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Classification of Pigs with Tail Lesions from Different Farrowing and Rearing Systems during Rearing and Fattening Period

dc.contributor.authorGentz, Maria
dc.contributor.authorLange, Anita
dc.contributor.authorZeidler, Sebastian
dc.contributor.authorTraulsen, Imke
dc.date.accessioned2019-11-12T11:04:11Z
dc.date.available2019-11-12T11:04:11Z
dc.date.issued2019de
dc.relation.ISSN2076-2615de
dc.identifier.urihttp://resolver.sub.uni-goettingen.de/purl?gs-1/16658
dc.description.abstractThe aim of the present study was to classify and characterise pigs with tail lesions using a combined parameter based on the frequency and duration of tail lesions and to find out whether biologically relevant groups could be separated by cluster analysis. Pigs (n = 677, 50% docked, 50% undocked) from three farrowing systems, as follows: (1) Conventional farrowing crate (FC), (2) free farrowing (FF), and (3) a group housing lactating sows (GH), were divided into two rearing systems as follows: (1) A conventional system (CONV) and (2) a wean-to-finish (W-F) system. Within 18 assessment weeks, starting after weaning, animal tail lesions were recorded individually. The animals were characterised into five lesion groups, as follows: (I) No lesions to (V) many long lasting lesions. The separability of the predefined lesion groups was checked by an animal individual lesion parameter. By using a k-means cluster analysis, it was shown that the docking status was the mainly affected parameter on the tail lesions. The separation of the groups only succeeded for the most distinct groups, I and V. The high impact of the docking status and the reduction of tail lesions by more space allowance was shown. More characterising information for the individual pigs would improve the separability of the lesion groupsde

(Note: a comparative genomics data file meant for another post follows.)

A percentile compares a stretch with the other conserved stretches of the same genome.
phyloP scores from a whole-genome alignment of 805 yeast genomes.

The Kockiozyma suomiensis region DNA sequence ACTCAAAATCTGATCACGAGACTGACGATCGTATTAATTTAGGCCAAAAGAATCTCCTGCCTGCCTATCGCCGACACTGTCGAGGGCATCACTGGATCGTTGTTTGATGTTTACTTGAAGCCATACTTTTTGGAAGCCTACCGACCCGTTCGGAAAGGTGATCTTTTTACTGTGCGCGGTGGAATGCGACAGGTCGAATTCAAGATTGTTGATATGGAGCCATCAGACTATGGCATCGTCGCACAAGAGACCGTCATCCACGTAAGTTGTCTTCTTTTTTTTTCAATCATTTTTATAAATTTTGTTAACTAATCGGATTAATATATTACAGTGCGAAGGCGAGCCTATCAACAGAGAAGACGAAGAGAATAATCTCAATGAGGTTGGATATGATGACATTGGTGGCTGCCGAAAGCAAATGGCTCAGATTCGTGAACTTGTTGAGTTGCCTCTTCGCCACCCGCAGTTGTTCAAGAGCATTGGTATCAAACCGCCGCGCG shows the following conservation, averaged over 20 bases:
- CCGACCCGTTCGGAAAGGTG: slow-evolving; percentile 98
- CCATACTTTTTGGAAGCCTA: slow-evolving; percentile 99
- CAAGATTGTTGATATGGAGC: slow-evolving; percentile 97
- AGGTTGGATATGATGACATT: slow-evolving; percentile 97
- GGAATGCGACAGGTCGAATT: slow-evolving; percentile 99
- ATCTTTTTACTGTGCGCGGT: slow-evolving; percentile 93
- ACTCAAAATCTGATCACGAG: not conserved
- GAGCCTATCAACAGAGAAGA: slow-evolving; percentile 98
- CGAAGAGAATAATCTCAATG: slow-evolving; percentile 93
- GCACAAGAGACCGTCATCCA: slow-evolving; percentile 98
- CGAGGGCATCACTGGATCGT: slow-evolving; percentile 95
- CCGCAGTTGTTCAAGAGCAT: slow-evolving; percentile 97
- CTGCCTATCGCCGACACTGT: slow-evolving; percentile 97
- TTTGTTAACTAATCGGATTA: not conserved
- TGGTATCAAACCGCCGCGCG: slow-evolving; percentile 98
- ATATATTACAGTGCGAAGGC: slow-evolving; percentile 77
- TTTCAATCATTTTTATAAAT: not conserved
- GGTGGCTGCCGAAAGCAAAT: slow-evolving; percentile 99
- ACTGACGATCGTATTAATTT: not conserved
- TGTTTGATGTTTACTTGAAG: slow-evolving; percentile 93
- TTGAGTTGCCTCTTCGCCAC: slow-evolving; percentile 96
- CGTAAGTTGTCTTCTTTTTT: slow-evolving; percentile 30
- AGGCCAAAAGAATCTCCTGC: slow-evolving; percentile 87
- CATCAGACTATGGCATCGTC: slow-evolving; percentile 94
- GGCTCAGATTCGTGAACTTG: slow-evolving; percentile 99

dc.description.sponsorshipOpen-Access-Publikationsfonds 2019
dc.language.isoengde
dc.rightsopenAccess
dc.rights.urihttps://creativecommons.org/licenses/by/4.0/
dc.subjectclassification; tail lesions; pigs; rearing system; farrowing system; docked tails; undocked tails; stress; tail biting; cluster analysisde
dc.subject.ddc630
dc.titleClassification of Pigs with Tail Lesions from Different Farrowing and Rearing Systems during Rearing and Fattening Periodde
dc.typejournalArticlede
dc.identifier.doi10.3390/ani9110949
dc.type.versionpublishedVersionde
dc.relation.eISSN2076-2615
dc.bibliographicCitation.volume9de
dc.bibliographicCitation.issue11de
dc.type.subtypejournalArticle
dc.bibliographicCitation.articlenumber949de
dc.description.statuspeerReviewedde
dc.bibliographicCitation.journalAnimalsde


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